Mental health and wellbeing has been a problem attracting increasing concern and consequent scrutiny for some time. While there are many factors involved, strong predictors for changes in mental wellbeing are poorly understood. Of course, COVID-19 increased the urgency for research in this area.
As part of the B3 strand, a group of researchers headed by Drs Hannah Sallis, Robyn Wootton and Adele Wang held a symposium in January 2020 on causal predictors of mental wellbeing. The attending researchers, non-academic collaborators and advocacy groups focused on three ESRC (Economic and Social Research Council) strategic priority areas - education, social isolation and health behaviours - such as smoking, drinking or exercise.
“The symposium was directly off the back of the Elizabeth Blackwell Institute funding, and the team organised an event with various stakeholders. I think that many came away with lots to work with. The team had also gathered many ideas for future research, including some on substance use, which fed into a grant that Dr Sallis recently won. They are also sharing ideas with other groups around the university on topics such as social inequality, parenting, help seeking behaviours and social media - they are planting the seeds of a large amount of new work in these areas. And this is clearly hugely important from a COVID-19 perspective - mental health is almost ‘pandemic number two’, following on from 2020," Professor Huxtable said.
The pandemic also encouraged flexibility within the networks that had previously been established. The Palliative and End Of Life Care Research Group established by Dr Lucy Pocock, Dr Lucy Selman and Dr Charlotte Chamberlain, facilitated collaborations across University of Bristol and with external collaborators and members of the public. As well as generating grant applications, it also aimed to increase public engagement about palliative and end-of-life care, and to improve the impact of University of Bristol research.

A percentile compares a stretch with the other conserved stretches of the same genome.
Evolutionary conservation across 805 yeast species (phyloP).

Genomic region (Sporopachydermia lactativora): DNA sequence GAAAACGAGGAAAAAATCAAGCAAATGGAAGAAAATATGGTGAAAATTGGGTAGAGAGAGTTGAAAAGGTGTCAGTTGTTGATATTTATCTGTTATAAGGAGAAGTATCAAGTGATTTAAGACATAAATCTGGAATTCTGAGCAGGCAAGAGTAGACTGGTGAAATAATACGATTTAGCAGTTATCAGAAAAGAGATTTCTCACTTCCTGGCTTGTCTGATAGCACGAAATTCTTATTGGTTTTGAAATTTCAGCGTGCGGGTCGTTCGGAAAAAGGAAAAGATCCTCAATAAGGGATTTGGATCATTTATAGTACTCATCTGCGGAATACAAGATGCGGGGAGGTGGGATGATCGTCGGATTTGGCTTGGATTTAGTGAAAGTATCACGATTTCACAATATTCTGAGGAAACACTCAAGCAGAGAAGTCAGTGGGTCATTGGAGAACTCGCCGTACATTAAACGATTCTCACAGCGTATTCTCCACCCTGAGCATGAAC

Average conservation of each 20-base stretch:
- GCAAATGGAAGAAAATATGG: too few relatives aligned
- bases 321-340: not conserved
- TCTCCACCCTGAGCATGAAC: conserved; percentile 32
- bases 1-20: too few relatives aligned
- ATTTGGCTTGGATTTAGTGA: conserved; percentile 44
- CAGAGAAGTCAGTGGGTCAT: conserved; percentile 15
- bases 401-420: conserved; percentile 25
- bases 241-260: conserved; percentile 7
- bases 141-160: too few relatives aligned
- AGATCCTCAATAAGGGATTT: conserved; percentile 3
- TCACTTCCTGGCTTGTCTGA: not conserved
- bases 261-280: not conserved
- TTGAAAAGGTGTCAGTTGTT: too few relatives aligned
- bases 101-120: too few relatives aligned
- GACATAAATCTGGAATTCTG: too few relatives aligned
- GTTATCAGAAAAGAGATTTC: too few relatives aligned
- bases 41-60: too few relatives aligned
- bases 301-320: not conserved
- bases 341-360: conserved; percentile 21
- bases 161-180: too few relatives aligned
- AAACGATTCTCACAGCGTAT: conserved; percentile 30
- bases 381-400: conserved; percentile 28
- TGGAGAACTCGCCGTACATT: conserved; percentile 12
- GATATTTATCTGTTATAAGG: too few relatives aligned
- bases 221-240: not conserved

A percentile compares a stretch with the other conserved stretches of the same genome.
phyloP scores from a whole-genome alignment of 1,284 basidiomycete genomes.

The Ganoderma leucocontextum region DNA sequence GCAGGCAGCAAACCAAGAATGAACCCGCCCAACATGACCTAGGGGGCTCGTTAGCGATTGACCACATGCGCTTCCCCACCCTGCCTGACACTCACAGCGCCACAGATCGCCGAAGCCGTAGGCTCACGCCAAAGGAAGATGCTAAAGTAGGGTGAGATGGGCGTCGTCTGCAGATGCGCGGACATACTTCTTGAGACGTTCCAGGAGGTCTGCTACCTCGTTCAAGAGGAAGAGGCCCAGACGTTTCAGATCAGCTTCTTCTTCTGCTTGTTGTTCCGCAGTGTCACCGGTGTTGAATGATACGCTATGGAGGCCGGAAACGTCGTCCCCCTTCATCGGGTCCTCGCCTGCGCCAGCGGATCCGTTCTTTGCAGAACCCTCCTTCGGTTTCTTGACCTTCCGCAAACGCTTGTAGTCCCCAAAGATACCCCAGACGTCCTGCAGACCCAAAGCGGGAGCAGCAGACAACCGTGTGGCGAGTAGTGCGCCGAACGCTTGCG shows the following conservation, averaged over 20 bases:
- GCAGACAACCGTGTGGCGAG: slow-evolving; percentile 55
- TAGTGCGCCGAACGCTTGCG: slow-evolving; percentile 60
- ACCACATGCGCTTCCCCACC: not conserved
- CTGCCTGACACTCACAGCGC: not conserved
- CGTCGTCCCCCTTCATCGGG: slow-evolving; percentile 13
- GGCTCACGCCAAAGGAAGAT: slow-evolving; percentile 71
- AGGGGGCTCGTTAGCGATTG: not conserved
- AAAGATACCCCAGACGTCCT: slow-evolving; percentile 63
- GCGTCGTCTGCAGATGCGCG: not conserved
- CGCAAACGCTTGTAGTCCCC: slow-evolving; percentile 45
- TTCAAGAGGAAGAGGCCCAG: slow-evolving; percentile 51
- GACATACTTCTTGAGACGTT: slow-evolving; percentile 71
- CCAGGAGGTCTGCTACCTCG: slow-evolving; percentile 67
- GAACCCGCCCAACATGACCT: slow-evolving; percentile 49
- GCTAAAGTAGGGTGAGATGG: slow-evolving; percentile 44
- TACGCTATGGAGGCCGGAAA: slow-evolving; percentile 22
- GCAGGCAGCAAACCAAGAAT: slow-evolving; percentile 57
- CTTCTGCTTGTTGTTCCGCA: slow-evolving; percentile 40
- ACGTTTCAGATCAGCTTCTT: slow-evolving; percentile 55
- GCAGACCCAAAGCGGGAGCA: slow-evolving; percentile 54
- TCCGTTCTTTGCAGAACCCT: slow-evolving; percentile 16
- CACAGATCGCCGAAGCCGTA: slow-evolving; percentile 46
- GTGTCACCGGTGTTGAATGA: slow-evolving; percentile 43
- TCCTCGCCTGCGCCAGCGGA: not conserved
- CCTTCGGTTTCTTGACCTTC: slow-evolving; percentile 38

Pre-COVID-19, the Group hosted three meetings of the wider research network and facilitated a popular public event with Dr Kathryn Mannix (author of the book, With The End In Mind). Following this event, 15 members of the local community were recruited to form a Patient and Public Involvement (PPI) panel to work alongside the research network.
“Based broadly within health sciences, this Group has membership from across the University and far beyond,” commented Professor Huxtable. “One of the co-leads, Dr Selman, went on to become the founding director of the Good Grief festival. It was so successful that they went on to run a second. This feels to me like one of the projects that's going to become part of the landscape in the future.”
The Wellcome Trust funded festival included participants from the Group alongside other small grant holders from the strand, a wide range of external collaborators and an extensive roster of high-profile speakers. The festival moved online due to COVID-19 and ran in October 2020 and then again in March 2021.
Dr Lucy Selman, festival founder and director: “We have used the strand’s Research Network as a way of strengthening our own network of collaborators and disseminating information about our research and public engagement activities,” she said.